Except it's not true, as various Tolkien scholars (most notably Manfred Zimmerman) discovered: the Madlener painting actually dates from the mid to late 1920s and could not have been purchased during that 1911 trip.* The dating is important because there's still some debate about whether Tolkien started THE HOBBIT in the summer of 1930 (as I believe) or sometime in the 1920s (as a minority opinion holds). If we cd date this image and also date when Tolkien first came across it, it might narrow down the field a little.
Now comes a new suggestion breathtaking in its simplicity, in the essay "Merlin, Odin, and Mountain Spirits: The Story of Gandalf's Origins" by Leila K. Norako, in the otherwise somewhat disappointing collection THE HOBBIT AND HISTORY.** Norako suggests
by saying that Der Berggeist was the origin of Gandalf,
Tolkien could easily have been pointing to the broader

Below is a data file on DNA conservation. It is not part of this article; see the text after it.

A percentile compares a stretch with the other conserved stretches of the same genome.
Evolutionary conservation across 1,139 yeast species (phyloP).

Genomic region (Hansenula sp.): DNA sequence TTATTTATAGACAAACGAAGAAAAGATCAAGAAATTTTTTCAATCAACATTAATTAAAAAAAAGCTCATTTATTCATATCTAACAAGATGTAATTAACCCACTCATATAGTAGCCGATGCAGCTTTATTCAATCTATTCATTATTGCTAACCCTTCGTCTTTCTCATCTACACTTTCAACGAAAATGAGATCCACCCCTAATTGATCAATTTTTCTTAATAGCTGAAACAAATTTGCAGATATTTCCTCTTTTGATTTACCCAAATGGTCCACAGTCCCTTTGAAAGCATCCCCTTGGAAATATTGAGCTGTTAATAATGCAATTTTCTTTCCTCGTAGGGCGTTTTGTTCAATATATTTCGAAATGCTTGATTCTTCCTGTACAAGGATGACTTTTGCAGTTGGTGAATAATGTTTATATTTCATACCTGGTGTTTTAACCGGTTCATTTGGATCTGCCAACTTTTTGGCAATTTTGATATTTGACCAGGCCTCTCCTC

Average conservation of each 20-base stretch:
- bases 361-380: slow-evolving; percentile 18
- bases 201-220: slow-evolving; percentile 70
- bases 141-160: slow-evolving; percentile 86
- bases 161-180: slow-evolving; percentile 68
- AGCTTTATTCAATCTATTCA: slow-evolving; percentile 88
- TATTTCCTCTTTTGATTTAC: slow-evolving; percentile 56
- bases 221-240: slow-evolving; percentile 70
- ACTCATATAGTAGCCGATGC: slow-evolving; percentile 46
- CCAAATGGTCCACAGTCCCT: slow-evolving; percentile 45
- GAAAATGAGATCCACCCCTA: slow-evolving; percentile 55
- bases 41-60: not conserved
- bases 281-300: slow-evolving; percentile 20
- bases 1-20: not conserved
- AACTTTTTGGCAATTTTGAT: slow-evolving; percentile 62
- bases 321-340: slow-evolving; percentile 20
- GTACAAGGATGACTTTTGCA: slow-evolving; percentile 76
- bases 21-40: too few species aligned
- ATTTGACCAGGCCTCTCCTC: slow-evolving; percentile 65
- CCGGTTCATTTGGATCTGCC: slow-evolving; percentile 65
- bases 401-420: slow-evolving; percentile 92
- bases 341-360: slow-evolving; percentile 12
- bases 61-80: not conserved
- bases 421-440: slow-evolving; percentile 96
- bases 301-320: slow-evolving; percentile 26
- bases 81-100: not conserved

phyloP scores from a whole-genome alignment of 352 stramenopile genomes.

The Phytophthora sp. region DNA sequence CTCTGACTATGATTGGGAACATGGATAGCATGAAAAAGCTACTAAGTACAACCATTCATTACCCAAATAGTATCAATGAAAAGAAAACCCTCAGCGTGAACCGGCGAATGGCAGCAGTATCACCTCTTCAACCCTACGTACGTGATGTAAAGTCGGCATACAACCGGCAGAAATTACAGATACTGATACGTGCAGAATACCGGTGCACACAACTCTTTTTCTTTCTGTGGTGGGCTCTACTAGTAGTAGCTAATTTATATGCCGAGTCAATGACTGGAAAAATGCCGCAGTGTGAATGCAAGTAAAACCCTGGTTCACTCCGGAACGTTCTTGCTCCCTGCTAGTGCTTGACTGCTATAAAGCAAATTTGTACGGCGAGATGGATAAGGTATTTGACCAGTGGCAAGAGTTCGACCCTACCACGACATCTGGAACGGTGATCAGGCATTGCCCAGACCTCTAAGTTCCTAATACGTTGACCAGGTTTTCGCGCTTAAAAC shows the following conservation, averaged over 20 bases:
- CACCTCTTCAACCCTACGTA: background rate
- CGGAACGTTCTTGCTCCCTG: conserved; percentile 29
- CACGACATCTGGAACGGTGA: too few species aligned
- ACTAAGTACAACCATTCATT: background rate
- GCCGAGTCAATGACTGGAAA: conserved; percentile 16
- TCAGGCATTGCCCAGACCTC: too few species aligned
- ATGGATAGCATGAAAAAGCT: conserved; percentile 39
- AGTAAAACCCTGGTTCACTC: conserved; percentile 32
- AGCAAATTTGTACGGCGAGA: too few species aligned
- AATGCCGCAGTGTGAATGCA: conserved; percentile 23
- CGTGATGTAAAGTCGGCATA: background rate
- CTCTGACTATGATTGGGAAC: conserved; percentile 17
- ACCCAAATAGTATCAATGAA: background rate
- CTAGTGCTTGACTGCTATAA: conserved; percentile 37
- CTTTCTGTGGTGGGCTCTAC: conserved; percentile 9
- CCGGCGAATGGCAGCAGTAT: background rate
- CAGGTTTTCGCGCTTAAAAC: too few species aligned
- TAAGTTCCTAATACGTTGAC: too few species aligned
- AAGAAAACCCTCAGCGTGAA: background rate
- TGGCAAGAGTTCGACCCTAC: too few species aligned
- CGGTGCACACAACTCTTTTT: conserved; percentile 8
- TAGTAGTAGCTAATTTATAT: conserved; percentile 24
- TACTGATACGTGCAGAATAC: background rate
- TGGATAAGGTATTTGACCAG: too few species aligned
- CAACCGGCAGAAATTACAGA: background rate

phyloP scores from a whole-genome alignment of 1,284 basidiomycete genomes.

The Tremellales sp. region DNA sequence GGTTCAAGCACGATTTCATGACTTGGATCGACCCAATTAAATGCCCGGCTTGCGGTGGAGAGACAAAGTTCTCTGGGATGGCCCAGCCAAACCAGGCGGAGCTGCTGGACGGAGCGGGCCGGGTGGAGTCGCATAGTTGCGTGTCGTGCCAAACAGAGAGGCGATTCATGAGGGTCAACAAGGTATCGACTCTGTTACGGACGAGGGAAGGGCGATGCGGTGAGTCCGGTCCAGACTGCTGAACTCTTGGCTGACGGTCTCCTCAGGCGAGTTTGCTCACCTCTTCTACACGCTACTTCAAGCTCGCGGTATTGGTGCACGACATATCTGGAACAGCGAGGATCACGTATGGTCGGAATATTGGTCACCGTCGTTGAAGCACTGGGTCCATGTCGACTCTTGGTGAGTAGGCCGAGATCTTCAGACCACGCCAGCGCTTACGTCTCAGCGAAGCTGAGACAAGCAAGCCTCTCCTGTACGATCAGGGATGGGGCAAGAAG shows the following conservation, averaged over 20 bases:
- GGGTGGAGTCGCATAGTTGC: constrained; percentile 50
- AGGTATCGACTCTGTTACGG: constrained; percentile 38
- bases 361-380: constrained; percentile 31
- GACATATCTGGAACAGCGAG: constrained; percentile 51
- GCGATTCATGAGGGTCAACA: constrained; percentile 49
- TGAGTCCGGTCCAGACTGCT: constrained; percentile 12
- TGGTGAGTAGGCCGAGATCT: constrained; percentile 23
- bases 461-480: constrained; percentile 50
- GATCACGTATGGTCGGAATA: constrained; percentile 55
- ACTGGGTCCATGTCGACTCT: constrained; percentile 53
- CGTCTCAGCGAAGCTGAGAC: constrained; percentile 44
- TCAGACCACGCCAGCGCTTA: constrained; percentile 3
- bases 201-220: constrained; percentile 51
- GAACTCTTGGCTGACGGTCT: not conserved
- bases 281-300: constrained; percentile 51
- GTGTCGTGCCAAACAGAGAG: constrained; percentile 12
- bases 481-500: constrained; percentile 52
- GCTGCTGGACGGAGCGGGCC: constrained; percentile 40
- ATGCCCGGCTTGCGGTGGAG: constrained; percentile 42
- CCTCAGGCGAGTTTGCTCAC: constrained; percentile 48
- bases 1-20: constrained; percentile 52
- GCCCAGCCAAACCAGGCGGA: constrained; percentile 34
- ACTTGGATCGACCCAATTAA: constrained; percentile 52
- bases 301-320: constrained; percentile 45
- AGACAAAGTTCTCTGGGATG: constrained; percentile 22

Rubezahl tradition as source of inspiration rather than
to Medlener's specific rendering of the figure (p. 168)
That is, what if it's not the Madlener image that Tolkien meant by 'Origin of Gandalf' but the thing represented: Der Berggeist itself? If that were the case then Tolkien's annotation could be entirely accurate and yet be of no help dating THE HOBBIT whatsoever.
Of course we can always assume Tolkien came across this picture at some point after beginning THE HOBBIT and simply though it a good likeness, but I'm reluctant to accept that explanation because it directly contradicts Tolkien's simple and straightforward statement that in some way the Berggeist was the 'origin' of Gandalf.
In any case, an interesting suggestion, I thought; one I've not seen before, and one I'll have to mull over.
*For a good account of the Madlener painting, see Doug Anderson's THE ANNOTATED HOBBIT pages 36-39; this book also reproduces Madlener's original in color on the lower half of Plate 5 (between pages 178 and 179).
**not because the essays aren't well done but because of a kind of diminishing returns: I've read so many essay already on the topics included herein (e.g., Beorn and Bothvar Bjarki) that I already knew most of what they had to tell me.